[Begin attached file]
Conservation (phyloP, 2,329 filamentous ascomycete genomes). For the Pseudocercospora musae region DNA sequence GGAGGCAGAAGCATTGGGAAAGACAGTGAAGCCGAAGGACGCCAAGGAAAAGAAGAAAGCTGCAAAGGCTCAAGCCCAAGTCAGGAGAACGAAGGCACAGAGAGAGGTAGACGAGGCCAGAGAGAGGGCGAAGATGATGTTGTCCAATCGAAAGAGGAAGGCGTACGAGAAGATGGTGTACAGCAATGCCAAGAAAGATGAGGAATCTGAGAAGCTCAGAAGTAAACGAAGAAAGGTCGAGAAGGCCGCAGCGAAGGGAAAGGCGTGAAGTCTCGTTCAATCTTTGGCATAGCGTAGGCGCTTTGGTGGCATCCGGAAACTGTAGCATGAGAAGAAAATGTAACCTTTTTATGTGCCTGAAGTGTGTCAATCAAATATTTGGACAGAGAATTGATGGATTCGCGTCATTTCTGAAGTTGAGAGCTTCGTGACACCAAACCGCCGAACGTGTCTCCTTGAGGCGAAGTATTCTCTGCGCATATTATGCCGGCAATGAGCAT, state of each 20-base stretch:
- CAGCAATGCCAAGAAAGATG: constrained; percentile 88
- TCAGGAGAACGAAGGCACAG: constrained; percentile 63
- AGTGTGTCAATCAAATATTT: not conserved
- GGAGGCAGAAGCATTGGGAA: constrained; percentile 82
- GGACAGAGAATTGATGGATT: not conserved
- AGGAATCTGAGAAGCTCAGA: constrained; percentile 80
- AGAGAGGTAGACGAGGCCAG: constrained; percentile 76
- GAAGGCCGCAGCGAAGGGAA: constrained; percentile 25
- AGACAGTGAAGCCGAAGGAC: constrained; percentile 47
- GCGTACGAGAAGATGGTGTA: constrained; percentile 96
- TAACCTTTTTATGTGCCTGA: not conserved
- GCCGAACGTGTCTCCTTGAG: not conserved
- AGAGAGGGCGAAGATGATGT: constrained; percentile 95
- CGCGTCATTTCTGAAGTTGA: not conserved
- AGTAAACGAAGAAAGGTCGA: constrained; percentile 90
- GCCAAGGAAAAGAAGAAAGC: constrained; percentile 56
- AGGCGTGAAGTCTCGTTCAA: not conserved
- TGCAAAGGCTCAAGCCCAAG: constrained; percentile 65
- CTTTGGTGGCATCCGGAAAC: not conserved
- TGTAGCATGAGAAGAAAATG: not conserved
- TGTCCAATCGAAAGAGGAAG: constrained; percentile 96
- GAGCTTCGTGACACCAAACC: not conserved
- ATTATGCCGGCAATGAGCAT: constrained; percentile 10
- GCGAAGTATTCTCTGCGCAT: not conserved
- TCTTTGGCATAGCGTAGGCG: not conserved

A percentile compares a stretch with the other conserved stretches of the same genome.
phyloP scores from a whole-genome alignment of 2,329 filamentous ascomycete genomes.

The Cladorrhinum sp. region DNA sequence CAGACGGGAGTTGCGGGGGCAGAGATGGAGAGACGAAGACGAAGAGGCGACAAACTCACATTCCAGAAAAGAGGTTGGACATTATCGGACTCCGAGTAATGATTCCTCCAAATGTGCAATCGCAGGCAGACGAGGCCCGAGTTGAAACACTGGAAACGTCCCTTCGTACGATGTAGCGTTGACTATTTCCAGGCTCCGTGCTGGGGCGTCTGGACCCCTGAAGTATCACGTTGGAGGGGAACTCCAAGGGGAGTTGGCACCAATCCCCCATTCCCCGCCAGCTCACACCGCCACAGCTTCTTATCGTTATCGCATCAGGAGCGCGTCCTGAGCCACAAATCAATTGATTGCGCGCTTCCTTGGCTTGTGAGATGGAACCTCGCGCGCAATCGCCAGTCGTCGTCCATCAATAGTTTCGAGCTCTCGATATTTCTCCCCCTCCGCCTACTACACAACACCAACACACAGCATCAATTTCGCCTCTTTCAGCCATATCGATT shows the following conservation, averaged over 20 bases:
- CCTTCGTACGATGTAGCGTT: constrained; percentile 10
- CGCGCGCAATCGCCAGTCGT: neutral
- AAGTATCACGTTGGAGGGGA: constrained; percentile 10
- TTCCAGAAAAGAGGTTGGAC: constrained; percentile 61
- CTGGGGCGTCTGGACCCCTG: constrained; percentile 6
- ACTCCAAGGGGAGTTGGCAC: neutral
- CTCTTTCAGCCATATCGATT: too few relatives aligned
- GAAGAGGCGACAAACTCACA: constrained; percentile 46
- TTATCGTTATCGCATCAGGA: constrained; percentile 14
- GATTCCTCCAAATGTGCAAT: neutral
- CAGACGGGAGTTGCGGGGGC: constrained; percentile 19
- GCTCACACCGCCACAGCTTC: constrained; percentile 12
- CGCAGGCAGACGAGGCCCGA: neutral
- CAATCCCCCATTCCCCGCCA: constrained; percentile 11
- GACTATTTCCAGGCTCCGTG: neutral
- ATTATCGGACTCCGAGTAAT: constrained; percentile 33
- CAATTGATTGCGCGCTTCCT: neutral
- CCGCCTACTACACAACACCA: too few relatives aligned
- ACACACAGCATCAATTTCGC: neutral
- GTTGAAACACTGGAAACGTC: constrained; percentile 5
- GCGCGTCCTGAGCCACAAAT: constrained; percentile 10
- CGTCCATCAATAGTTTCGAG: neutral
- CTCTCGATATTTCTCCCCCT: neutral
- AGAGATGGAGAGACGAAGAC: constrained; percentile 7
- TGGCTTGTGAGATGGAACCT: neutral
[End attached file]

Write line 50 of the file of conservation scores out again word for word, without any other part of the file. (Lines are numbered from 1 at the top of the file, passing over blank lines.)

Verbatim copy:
- GCGCGTCCTGAGCCACAAAT: constrained; percentile 10